Sunday, August 30, 2020

Two Gentlemen in a Library


Two exciting pieces of original artwork by Edward Gorey recently appeared at auction. The first piece was created in the early 1950's and is part of a series of drawings created by Mr. Gorey the scope of which has remained largely unknown until recently. An archive of 26 related drawings from this series was discussed in my blog post here: (The second piece from the auction will be discussed in an upcoming post.)

In this piece, two gentlemen are shown in discussion within a library where one of the men is in a colorful robe and slippers is settled on a chaise lounge reading a book with refreshments near at hand as if he is spending the day relaxing at a spa. The second gentleman is dressed in a fur trimmed greatcoat and is holding a small idol. He has stopped by the library to briefly discuss something with the reclining man. Even more unusual than the setting are the curling blue tattoos covering the second man's head and exposed hands. The tattoos mimic the pattern on the velvet pillow and the design of the carpet. This piece has a beautifully balanced composition and a masterful use of color.

I first saw this piece at the "new" Gotham Book Mart sometime between 2004 and 2006 when it was offered to me by Andreas Brown. Unfortunately, at the time I was unable to add this piece to my collection. Mr. Brown was unsure where to place this piece in Edward Gorey's artistic timeline and he told me it was an early drawing that Mr. Gorey watercolored "for fun" in the 1960's. With the recent discovery of numerous related pieces in private collections and within the Gorey Archive, research by various people (including Mr. Brown before his passing) is revealing the correct history of this piece and Mr. Gorey's early works.

Beginning in the late 1940's, Edward Gorey created a series of wildly extravagant pen & ink and watercolor pieces. Each of these works featured gentlemen who have collectively become know as "Earbrass" in reference to the main character in Mr. Gorey's first published work, The Unstrung Harp (Duell, Sloane and Pierce/Little, Brown and Company, 1953). Viewed as a suite of drawings, it is obvious that Mr. Gorey was stretching his artist muscles, honing his technique and refining how he would create images. His figure changes in subtle ways, as does his technique, growing more confident until the publication of The Unstrung Harp. With its solid composition, fully formed figures and confident use of color, Two Gentlemen in a Library would have been completed between 1950 and 1953.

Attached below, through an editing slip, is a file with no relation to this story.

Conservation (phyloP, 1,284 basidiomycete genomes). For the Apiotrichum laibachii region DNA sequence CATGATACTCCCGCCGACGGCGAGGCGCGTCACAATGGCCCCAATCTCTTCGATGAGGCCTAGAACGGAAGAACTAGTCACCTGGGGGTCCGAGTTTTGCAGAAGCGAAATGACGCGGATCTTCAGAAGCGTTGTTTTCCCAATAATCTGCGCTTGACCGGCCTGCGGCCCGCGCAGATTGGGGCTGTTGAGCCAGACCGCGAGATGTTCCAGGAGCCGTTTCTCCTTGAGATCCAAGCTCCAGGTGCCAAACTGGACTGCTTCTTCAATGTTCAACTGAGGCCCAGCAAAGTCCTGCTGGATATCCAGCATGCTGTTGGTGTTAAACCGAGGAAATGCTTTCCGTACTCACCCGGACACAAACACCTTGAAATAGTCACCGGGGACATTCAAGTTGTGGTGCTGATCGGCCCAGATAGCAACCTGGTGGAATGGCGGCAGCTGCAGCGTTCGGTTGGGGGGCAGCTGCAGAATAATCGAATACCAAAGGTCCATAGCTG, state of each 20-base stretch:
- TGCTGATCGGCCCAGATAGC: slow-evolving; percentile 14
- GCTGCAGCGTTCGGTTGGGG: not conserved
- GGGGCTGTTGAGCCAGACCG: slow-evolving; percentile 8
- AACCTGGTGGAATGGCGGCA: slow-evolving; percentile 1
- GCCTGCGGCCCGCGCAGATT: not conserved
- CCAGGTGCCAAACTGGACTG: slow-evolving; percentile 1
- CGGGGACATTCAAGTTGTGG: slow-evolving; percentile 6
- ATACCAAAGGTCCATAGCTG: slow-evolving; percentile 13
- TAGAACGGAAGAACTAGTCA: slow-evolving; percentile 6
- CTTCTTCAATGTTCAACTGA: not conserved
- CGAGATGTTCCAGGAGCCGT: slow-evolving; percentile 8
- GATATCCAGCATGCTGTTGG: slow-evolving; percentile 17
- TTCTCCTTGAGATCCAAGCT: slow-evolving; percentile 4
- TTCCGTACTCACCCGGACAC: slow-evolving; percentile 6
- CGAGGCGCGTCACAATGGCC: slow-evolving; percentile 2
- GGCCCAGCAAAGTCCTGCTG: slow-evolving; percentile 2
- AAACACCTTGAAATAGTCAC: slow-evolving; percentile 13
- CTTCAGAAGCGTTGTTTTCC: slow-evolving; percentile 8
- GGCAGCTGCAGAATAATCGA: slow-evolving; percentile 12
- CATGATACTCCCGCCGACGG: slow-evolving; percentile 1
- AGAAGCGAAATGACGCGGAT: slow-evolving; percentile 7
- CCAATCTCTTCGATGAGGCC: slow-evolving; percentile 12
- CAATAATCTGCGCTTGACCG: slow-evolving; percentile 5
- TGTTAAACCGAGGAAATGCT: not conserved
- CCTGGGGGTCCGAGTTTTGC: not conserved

While there are many black and white drawings from this time period, Edward Gorey boldly experimented with color and subject matter in these pieces.  The Russian Tea (this piece was sold at Swann in 2019) has muted tones of brown, blue, green and purple, while Orange Sky (a piece in the Gorey Archives that was featured on Instagram and Facebook) is almost blinding in it choice of saturated color. It should be noted that these works were not titled by Mr. Gorey as they were created as stand alone pieces and were not part of a narrative storyline. Each piece stands alone amongst its siblings and each piece suggests an intriguing self contained narrative.

Monday, August 24, 2020

Plunger Artwork


The recent Illustration Art auction at Swann Auction Galleries offered six lots of original artwork by Edward Gorey. The lots represented three distinct drawing styles practiced by Mr. Gorey - the classic finely detailed pen & ink drawing, a loose watercolor painting style, and Mr. Gorey's "cartoon" style.

Edward Gorey often worked in the cartoon style for pieces that would appear in magazines, poster designs, and newspapers. The look is bold and less detailed than his traditional drawing style for a reason - these images would be printed smaller or considerably larger than the artwork itself and for the image to "read" properly the details are simplified. The cartoon style often includes shots of bright watercolor details that would make the image "pop" on the page.

Two pieces included in the sale were (most likely) created for The Harvard Review. Each drawing shows formally attired people with brightly colored plungers presumably covering holes in the floor and walls. The first drawing shows a man and a woman working to plug up holes in a confined space, while in the second two couples are being menaced by giant snakes as they work. The attire and look of the people in both drawings calls to mind 1960's British "mod" fashions which Edward Gorey often used to costume people in his magazine illustrations. The first, smaller vertical drawing is now in my personal collection.